Drug Interaction or Adverse Drug Reaction? Confusing Terms.
The news item (BMJ 1998;316:1930), while citing a reference(1), mistakingly has ascribed two million American hospitalizations annually to drug interactions instead of adverse drug reactions (ADR). ADRs may include drug interactions as one of many causes but the reverse is not true. The reader is cautioned regarding usage of drug reaction terms as multiple nearly-similar terms of varying granularity abound. Examples of drug interaction terms include adverse drug interaction, drug-drug interaction, drug-laboratory interaction, drug-food interaction, etc.
Drug interaction is defined as, "An action of a drug on the effectiveness or toxicity of another drug". And "An adverse reaction to a drug has been defined as any noxious or unintended reaction to a drug that is administered in standard doses by the proper route for the purpose of prophylaxis, diagnosis, or treatment(2). However, WHO's original definition of ADR excluded therapeutic failures, intentional and accidental poisoning and drug abuse, as well as adverse events due to medication errors such as drug administration or non-compliance(1).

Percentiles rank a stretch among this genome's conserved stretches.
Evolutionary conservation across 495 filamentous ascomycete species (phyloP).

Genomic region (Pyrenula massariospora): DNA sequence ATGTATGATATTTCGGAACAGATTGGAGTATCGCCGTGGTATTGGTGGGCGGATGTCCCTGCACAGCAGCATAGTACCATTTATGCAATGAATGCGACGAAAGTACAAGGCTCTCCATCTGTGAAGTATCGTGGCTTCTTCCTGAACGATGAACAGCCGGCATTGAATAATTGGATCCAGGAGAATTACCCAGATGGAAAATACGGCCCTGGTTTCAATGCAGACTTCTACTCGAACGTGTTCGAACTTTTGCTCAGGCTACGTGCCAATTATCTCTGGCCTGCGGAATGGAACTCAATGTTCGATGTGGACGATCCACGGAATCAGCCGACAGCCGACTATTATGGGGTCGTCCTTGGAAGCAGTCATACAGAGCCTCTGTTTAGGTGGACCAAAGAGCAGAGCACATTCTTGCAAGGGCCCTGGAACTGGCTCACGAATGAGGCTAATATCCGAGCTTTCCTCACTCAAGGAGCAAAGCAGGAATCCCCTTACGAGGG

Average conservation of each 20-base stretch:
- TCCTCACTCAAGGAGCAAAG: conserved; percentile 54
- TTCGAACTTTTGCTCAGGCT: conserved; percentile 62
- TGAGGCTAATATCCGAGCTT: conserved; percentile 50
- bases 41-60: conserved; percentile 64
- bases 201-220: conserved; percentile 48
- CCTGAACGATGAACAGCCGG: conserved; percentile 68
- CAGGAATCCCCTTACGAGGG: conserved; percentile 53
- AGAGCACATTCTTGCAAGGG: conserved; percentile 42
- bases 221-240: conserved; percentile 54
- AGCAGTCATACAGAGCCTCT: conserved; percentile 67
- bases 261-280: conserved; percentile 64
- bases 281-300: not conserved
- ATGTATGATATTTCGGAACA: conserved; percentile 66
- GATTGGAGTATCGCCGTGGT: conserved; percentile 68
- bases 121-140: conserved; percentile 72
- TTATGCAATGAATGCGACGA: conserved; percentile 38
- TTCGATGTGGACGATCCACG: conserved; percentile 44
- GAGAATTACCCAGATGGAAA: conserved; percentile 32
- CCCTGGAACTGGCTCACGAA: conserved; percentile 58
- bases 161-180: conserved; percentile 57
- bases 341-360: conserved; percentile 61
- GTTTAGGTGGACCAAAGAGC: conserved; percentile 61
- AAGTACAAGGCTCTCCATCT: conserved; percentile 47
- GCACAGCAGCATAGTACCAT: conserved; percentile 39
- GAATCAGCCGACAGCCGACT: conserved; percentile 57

Recently, another more inclusive term, Adverse Drug Event (ADE) has come into use. According to Bates et al, the term ADE, defined as an injury resulting from medical intervention related to a drug, is preferred since it is more comprehensive and clinically significant than the ADR(3).
Due to non-uniform usage of these terms, it is sometimes difficult to compare various studies and derive incidence rates, etc. for ADRs, and Drug Interactions. Let us hope that standardization of these drug-related terms occurs as rapidly as our understanding of these phenomena evolve.
1. Lazarou J, Pomeranz BH, Corey PN. Incidence of Adverse Drug Reactions in Hospitalized Patients. A Meta-analysis of Prospective Studies. JAMA 1998;279:1200-1205.
2. Vervloet D, Durham S. Adverse reactions to drugs. BMJ 1998;316:1511-1514.
3. Bates DW, Cullen DJ, Laird N, et al. Incidence of Adverse Drug Events and Potential Adverse Drug Events. Implications for Prevention. JAMA 1995;274:29-34.
Competing interests: No competing interests